Some of our Coffee Party USA activists consider what we have learned from Dr. Martin Luther King Jr. (February 2017)
Of all the words of wisdom left behind by Dr. Martin Luther King, Jr., the ones that struck a deep and resonating chord with me were those in the passage in which he used the words “flotsam and jetsam.”
With “flotsam” being the wreckage of a ship or its cargo drifting on the sea or washed ashore, worthless things, and making the association to unemployed people … and with “jetsam” being that part of the cargo thrown overboard to lighten a ship in danger, the famous quote in which these words were used said much about how society and our rulers viewed us then…as now.
“I refuse to accept the idea that man is mere flotsam and jetsam in the river of life, unable to influence the unfolding events which surround him. I refuse to accept the view that mankind is so tragically bound to the starless midnight of racism and war that the bright daybreak of peace and brotherhood can never become a reality.”
Those words capture our struggles against tyranny and injustices of all kinds. This is why I fight for fairness, because I refuse to accept the view that any humans should be seen as mere flotsam and jetsam. #iRefuse
My “political life” was launched in the 60s as I watched Dr. King stand for the dignity and the decency of humanity. He pointed to cultural habits that denied equality and equity to too many and he spoke of a road to a future about which I, too, could only dream.
I admired those who were inspired by his words (and their own moral compasses) to actually live the words that end the Declaration of Independence to “mutually pledge to each other our Lives, our Fortunes, and our Sacred Honor.” Many of them did in fact sacrifice their lives and fortunes in service to the dream.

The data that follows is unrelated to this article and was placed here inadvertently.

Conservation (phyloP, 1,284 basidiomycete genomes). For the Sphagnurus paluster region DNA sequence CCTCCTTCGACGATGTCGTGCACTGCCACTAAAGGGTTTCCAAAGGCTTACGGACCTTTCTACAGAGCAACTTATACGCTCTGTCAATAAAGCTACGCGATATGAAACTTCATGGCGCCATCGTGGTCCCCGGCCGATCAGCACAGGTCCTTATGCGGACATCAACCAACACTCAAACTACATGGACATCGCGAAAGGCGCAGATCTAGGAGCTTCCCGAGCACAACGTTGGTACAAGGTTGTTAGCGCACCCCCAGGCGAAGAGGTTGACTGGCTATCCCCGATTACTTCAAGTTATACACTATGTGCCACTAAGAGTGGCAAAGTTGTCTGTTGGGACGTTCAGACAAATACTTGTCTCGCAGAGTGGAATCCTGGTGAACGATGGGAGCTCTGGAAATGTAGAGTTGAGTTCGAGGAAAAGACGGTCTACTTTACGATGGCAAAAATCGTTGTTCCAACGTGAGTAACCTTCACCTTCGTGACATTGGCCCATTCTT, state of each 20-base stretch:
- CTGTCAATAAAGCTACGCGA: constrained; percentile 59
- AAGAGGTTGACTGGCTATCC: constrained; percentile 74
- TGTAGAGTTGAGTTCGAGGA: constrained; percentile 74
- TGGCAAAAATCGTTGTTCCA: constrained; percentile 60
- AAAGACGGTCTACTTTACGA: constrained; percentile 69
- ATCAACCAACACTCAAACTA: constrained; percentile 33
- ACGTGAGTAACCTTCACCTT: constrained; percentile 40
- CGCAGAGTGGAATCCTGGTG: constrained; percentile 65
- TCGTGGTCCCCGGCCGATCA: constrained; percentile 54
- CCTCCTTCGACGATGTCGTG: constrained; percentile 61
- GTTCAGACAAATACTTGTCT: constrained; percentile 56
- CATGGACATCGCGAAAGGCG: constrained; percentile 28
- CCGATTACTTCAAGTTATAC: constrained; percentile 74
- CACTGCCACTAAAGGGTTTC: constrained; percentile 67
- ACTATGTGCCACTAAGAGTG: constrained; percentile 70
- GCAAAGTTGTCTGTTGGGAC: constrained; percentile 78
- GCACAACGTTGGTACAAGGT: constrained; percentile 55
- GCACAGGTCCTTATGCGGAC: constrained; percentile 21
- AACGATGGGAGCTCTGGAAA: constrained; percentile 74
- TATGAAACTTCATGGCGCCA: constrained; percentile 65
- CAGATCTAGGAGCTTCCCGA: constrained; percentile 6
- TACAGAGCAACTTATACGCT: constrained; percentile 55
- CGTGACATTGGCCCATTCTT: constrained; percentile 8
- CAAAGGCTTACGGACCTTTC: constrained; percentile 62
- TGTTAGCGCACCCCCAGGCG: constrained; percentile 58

It is no accident that all these years later I find myself engaged with Coffee Party, an all volunteer band of folks who serve a commitment that Dr. King would recognise.
Coffee Party USA envisions a nation of diverse communities sharing a culture of informed public engagement where our solemn right to vote is the only currency of our representative democracy.
Today and every day I stand in awe of and live in tribute to Dr. Martin Luther King, Jr.
How often do you think about serving others? Your partner? Kids? Parents? What about the wider community? For me, turning MLK Day into a day of service makes sense. We can serve others with kindness in our hearts — not obligation. We can choose to listen a few minutes longer and make eye contact to renew our connections. For me, MLK represents this spirit of service to a cause larger than ourselves and the courage to do what is difficult or seemingly impossible.
How has the work of Dr. Martin Luther King, Jr. impacted your life? What still needs to be done? Please respond (briefly) by commenting below.